The Ranimata Formation is a green chloritic phyllite with occasional 10-100 m thick intervals of thinly bedded white to green quartzite and rare thinly bedded carbonates (~20 m thick). Dark green chloritic zones and quartz augen are interspersed throughout the formation. Mineralogic composition includes quartz + muscovite (sericite) + biotite + chlorite ± amphibole ± garnet ± staurolite. Small-scale structures include dissolution and crenulation cleavage and small folds. Dioritic intrusions, including amphibolite, occur throughout the Ranimata Formation in western Nepal. Thickness of the formation ranges from 1.5 km in far-western Nepal to 2-3 km in mid-western Nepal; however, thickness and composition of the Ranimata Formation vary considerably along strike. The Ranimata Formation weathers readily to form wide valleys used for agriculture. In central Nepal, the upper contact is conformable with the Fagfog Formation (Sangram Formation equivalent; DeCelles et al., 2001). Although the upper contact has always been observed as a fault in western Nepal, the stratigraphic relationship in central Nepal and detrital zircons from the overlying Sangram Formation suggest that the Ranimata Formation may be transitional with the Sangram Formation (Martin et al., 2011).

The Dadeldhura Klippe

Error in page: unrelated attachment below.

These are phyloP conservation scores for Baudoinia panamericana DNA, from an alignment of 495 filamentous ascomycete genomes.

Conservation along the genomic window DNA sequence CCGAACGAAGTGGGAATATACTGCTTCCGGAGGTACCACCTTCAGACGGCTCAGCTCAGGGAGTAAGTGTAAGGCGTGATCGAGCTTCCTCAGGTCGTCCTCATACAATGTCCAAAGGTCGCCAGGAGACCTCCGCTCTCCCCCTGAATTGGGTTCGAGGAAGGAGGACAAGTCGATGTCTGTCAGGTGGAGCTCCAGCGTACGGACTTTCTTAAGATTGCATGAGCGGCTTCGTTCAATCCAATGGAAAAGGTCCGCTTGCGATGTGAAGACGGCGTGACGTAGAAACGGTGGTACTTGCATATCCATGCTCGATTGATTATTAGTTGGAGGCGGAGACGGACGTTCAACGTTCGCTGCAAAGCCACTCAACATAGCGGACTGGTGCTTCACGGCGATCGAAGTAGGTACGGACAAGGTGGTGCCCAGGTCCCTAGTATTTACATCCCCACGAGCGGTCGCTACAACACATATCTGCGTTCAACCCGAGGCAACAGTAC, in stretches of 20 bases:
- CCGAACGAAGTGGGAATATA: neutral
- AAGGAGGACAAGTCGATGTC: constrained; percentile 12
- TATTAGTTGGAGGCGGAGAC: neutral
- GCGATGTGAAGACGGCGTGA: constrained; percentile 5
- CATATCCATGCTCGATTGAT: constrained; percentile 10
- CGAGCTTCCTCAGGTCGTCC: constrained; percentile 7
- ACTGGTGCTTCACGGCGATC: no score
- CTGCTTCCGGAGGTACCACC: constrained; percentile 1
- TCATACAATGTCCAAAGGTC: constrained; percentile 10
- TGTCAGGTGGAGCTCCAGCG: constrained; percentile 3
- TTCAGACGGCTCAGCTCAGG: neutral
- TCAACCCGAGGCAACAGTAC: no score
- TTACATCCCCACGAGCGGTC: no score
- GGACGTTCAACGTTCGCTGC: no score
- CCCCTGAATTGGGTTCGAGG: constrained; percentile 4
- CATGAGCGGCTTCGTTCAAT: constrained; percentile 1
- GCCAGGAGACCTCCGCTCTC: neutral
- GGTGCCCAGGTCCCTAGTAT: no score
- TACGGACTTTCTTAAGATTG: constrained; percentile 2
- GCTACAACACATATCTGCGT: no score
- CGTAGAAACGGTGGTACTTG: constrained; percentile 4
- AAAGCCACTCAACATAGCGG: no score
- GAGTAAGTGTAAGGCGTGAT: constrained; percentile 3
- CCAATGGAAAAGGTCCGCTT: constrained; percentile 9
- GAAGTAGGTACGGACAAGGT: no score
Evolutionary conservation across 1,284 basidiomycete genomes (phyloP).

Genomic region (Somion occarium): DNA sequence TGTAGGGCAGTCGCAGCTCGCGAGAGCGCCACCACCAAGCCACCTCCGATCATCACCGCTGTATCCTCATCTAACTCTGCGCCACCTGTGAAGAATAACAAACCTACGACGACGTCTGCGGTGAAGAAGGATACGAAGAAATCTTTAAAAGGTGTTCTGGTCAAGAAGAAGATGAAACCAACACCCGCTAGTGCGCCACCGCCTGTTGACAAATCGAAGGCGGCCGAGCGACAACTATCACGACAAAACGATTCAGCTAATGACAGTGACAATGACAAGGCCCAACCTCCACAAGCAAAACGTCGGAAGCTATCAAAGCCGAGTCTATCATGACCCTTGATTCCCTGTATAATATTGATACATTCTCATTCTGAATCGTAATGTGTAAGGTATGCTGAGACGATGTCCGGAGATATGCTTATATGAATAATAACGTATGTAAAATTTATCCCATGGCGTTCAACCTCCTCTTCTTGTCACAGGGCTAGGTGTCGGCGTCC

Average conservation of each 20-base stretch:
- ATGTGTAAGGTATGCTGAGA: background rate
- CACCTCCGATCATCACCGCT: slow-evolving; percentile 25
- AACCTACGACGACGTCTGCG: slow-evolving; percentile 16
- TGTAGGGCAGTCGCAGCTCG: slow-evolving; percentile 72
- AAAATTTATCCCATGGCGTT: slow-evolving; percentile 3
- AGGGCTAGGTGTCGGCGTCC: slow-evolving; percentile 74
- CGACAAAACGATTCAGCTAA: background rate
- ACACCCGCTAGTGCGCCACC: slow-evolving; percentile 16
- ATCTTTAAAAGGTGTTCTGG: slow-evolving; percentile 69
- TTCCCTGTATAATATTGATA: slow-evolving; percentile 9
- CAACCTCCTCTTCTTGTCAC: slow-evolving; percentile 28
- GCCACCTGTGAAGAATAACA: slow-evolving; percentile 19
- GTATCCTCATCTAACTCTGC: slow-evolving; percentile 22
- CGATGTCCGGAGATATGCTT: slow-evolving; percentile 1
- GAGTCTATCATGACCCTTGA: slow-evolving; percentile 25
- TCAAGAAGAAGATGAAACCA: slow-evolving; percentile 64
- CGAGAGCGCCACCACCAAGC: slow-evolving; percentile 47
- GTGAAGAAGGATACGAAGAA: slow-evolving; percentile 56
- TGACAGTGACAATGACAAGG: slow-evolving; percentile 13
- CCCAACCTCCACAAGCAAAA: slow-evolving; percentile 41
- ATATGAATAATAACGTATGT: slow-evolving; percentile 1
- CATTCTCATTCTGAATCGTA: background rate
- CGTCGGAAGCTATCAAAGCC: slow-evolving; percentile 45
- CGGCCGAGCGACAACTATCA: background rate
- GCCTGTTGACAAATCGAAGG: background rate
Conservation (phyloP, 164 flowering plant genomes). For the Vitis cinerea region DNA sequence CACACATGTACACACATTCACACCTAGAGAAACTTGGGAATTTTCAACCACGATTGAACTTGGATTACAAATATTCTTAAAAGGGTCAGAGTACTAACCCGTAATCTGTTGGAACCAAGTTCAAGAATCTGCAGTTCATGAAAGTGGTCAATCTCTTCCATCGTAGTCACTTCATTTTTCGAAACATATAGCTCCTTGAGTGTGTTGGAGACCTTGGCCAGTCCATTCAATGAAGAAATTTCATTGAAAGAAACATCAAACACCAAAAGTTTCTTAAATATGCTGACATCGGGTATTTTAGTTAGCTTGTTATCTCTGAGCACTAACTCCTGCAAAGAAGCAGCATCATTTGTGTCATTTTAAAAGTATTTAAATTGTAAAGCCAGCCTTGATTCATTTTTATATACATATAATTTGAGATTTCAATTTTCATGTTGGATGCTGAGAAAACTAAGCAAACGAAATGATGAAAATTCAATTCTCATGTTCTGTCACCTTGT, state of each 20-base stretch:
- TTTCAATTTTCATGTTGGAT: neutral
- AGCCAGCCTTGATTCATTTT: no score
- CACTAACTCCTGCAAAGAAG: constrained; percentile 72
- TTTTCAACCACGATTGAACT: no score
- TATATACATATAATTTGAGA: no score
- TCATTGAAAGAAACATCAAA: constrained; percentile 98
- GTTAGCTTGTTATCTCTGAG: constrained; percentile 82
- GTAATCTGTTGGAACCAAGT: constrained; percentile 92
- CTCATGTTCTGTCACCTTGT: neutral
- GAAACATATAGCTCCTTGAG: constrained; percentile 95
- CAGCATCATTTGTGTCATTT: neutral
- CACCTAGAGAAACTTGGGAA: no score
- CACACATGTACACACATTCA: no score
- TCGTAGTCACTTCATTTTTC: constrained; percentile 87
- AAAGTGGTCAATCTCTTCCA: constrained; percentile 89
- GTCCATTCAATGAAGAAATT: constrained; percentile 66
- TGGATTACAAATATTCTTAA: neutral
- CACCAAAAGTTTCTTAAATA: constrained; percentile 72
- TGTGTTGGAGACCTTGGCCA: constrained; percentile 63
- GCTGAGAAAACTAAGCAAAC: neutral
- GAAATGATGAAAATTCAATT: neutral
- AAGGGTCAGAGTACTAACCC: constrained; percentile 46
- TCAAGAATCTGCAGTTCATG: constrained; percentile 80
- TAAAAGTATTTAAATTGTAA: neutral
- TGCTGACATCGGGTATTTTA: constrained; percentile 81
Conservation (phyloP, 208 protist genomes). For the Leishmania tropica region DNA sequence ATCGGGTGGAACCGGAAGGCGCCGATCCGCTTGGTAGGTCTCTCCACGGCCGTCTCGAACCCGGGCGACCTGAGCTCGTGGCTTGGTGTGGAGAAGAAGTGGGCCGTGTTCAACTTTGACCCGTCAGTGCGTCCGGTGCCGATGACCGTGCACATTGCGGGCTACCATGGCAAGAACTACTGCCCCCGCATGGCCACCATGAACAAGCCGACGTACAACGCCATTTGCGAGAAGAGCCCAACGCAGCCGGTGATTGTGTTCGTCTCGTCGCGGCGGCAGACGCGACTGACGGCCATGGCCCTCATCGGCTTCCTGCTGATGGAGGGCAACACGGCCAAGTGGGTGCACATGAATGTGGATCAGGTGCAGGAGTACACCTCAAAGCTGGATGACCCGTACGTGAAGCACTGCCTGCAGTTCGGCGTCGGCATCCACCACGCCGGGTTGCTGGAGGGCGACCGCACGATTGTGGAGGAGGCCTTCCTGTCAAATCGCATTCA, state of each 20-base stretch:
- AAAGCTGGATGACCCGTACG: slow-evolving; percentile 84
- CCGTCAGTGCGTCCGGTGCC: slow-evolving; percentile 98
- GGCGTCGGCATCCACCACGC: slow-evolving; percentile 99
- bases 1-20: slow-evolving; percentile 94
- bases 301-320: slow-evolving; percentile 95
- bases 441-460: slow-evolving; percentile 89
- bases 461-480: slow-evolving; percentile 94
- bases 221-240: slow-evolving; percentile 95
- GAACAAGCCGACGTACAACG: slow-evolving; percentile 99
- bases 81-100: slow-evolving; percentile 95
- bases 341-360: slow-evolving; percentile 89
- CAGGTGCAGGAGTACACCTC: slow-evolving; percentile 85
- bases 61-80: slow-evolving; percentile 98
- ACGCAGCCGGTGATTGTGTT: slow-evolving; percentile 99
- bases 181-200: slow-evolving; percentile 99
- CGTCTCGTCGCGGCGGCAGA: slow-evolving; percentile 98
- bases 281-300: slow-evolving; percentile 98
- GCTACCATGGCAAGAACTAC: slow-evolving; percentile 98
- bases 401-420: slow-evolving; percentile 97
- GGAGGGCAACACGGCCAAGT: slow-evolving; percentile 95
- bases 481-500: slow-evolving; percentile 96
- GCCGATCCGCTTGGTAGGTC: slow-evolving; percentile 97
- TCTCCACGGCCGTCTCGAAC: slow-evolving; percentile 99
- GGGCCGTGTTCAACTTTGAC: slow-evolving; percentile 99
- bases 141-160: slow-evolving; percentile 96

The Dadeldhura klippe is one of the so-called LH crystalline nappes. It is an erosional outlier of medium- to high-grade metamorphic rocks similar to GH rocks (Gansser, 1964; Stöcklin, 1980; Upreti and Le Fort, 1999). The Dadeldhura klippe contains schist, migmatitic gneiss (Fig. 6d), calcsilicate gneiss, metavolvanic rocks, orothogneiss, and granite (Fig. 7a) (Gannser, 1964; Fuchs, 1981; Arita et al., 1984; Bashyal, 1986; Upreti, 1990; DeCelles et al., 2001). The Kalikot Schist is fine- to coarse-grained with a mineral assemblage of quartz + biotite + muscovite + plagioclase feldspar + potassium feldspar +garnet ± kyanite ± tourmaline ± zircon (Fig. 7b). The Budhiganga Gneiss is a coarse-grained augen gneiss containing quartz + plagioclase feldspar + potassium feldspar + biotite + muscovite + garnet ± apatite (Fig. 6d). Similar minerals are also present in the mylonitic augen gneiss of the Salyanigad Gneiss, which may be contiguous with the Budhiganga Gneiss. The Salyanigad Gneiss yielded a concordant U-Pb zircon age of 478 ±10 Ma (DeCelles et al., 2000). This gneiss surrounds the Dadeldhura granite, which yielded a concordant U-Pb zircon age of 492 ± 6 Ma (DeCelles et al., 1998a) and 470 ± 5.6 Ma (Einfalt et al., 1993), suggesting that the Salyanigad Gneiss is a ductilely deformed envelope around the Dadeldhura granite. The age and mineral assemblage of the granites and gneiss are similar to those of GH unit III orthogneiss. Calcsilicate rocks are also present in the Dadeldhura klippe with a mineral assemblage of calcite + quartz + plagioclase + potassium feldspar + hornblende ± tourmaline ± epidote. The Dadeldhura klippe is ~6 km thick (DeCelles et al., 2001), although this is most likely a remnant of the original thickness of the klippe. DeCelles et al. (2001) reported an 40Ar/39Ar muscovite cooling age of ca. 21 Ma in the Budhiganga gneiss (sample SR40; DeCelles et al., 2001) from the northern limb of the Dadeldhura klippe. Robinson et al. (2006) reported an 40Ar/39Ar muscovite cooling age of ca. 25 Ma in the hanging wall of the MCT sheet (sample SR124).